Remembering the ‘Pass in the Grass’

Prior to the annual Sprint All Star Race, at the Charlotte Motor Speedway, we were treated to several video highlights of this famous race from the NASCAR themed television shows. Although we've seen these highlights many times over the years, we're still in awe struck wonder over this no holds barred, winner take all, unleashed display of motorsports fury. Needless to say, the one video highlight we see the most is the famed "Pass In The Grass."

In 1987, when the Sprint All Star Race was known as The Winston, Dale Earnhardt Sr, in his famed Wrangler Jeans Chevrolet, and Bill Elliott, driving his equally famous Coors Ford, were racing hard for the win during the final segment of the race. There was the inevitable contact that sent Earnhardt's car into the edge of the grassy infield. Using driving skills and a display of car control that is still amazing to this day, Earnhardt drove his car through the grass, returned to the asphalt and went on to win the race. The television cameras also captured some classic pit road confrontations and comments after the race had concluded.

While no one could possibly refute the driving skills Earnhardt displayed that day, there were many who, to this day, still points out that there was actually no pass made during that moment in racing history. That's actually true, but a special catch phrase was needed to name a video highlight that would forever be shown on television once a year. "Pass In The Grass" was very catchy.

To have called it "The Pass In The Grass That Didn't Actually Have A Pass" would have been lengthy, confusing and a genuine tongue twister for those in radio and television broadcast booths. To have called it "I Almost Lost My Ass In The Grass" would have never been accepted back in 1987. The truth be known, the politically incorrect factions, here in 2012, probably wouldn't be too thrilled either.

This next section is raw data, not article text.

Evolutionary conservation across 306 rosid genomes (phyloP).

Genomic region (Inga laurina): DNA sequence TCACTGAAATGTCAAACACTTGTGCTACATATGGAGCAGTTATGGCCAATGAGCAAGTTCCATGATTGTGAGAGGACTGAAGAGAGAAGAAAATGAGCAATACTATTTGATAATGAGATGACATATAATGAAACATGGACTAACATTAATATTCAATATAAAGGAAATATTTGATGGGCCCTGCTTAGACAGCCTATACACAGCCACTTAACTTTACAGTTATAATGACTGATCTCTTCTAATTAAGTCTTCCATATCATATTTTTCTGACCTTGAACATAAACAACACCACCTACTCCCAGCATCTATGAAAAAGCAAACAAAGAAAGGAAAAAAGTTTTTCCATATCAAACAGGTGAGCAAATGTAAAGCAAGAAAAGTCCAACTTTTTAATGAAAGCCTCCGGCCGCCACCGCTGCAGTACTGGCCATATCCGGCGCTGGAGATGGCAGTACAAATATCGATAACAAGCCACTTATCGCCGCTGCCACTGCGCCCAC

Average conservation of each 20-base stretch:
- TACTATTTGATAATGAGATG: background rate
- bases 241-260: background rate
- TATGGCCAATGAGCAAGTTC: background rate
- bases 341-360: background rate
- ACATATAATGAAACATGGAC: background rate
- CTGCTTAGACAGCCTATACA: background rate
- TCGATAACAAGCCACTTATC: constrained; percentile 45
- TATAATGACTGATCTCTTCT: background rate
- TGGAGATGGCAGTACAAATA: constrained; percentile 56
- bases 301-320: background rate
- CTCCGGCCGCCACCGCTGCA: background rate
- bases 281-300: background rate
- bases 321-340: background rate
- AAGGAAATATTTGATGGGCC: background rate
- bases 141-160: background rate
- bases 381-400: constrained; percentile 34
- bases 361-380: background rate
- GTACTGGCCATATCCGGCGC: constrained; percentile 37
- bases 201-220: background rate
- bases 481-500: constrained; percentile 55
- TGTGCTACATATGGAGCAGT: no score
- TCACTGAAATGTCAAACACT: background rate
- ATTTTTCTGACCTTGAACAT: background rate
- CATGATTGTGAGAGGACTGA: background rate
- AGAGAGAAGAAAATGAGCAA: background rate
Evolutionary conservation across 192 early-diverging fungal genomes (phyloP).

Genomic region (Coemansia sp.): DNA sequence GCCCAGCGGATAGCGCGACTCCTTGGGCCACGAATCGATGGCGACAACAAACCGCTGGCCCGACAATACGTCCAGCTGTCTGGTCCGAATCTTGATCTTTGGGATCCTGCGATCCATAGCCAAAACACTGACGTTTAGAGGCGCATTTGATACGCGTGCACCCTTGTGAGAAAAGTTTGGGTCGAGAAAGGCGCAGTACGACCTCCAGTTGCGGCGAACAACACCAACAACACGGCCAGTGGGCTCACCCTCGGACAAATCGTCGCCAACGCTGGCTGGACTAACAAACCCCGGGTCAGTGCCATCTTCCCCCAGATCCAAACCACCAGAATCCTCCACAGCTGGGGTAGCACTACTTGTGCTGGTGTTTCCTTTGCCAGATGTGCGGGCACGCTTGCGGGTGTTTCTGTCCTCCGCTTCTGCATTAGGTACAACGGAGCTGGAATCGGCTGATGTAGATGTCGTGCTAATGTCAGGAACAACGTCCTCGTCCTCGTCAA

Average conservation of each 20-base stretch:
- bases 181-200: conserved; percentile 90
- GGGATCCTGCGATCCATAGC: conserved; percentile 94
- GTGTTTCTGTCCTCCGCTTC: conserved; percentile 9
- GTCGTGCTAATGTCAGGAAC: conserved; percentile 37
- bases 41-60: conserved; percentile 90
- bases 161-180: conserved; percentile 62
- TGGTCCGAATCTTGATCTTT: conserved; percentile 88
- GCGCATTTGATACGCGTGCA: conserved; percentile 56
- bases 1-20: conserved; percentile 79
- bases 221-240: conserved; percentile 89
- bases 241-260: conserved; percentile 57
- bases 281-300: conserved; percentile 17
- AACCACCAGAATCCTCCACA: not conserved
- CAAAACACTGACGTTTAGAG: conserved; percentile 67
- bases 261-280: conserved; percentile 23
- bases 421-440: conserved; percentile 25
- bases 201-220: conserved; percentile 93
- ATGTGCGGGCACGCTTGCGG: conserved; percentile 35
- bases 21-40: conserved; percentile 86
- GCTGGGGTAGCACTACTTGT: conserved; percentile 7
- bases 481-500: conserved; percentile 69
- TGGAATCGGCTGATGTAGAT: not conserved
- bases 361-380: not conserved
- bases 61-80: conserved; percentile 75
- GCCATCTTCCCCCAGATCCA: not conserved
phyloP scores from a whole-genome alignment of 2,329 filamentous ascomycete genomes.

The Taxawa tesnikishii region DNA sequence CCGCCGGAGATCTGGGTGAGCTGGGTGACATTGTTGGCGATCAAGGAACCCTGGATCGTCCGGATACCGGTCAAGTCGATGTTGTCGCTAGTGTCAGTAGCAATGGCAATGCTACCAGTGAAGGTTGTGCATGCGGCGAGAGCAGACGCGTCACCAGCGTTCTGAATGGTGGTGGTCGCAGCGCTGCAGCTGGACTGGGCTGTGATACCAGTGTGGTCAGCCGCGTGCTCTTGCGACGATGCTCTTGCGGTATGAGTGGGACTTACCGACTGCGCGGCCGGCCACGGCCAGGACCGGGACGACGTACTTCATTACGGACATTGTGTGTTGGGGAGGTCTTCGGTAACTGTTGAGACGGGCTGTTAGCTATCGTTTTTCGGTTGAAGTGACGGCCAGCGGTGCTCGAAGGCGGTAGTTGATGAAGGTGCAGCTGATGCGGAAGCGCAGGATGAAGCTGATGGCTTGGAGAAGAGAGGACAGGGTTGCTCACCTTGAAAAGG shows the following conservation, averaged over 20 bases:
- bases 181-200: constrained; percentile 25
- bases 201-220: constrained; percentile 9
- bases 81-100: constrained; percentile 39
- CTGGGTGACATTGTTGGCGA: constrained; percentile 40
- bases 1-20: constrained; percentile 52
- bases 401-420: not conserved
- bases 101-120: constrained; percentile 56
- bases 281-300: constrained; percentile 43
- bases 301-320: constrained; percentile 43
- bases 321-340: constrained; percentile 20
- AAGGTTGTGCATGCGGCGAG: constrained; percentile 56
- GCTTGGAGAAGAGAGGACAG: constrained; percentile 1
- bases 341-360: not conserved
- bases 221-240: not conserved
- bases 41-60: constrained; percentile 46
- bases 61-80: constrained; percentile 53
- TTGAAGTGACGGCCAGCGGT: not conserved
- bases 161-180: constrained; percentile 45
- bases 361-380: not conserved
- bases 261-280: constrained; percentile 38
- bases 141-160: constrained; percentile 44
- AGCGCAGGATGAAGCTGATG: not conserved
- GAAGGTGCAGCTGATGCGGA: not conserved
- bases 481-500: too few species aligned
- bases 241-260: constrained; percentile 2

All that being taken into consideration, the 1987 "Pass In The Grass" wasn't the only amazing display of car control by Earnhardt that year. The second one came in June of that year at the California based Riverside International Raceway. I was there that day and personally decided to call Earnhardt's move "The Flirt In The Dirt."

As many old school "Left Coast" racing fans will recall, the Riverside road course had a series of S turns that appeared harmless to look at but were in fact extremely treacherous to handle in race traffic. This was an area of this track where it was very easy to lose control of a car and hit the wide dirt areas that bordered it. That dirt area was also notorious for causing cars to roll over.

On this day Earnhardt was caught off guard by a car in front of him that checked up while entering the S turns. He pulled to the right and literally drove through those S turns in a perfect straight line while passing the car in front of him. His left side tires were on the edge of the asphalt while the right side tires were running on the dirt. The rear end of his Chevrolet was bouncing around violently and greatly resembled a large bass desperately trying to wriggle free from a fisherman's hook. It was one of the most amazing displays of car control I've ever had the pleasure to witness.

However, "The Flirt In The Dirt" will probably never be compared to "The Pass In The Grass." That's because there doesn't seem to be any evidence that Earnhardt's driving display at Riverside was recorded on video tape. Also, no one was angry and wanted to raise hell with "The Intimidator" after the race.

But there were a lot of us in the grandstands who jumped to our feet and began cheering wildly after witnessing "The Flirt In The Dirt." that day. It will always remain as a fond memory of a middle aged racing fan.

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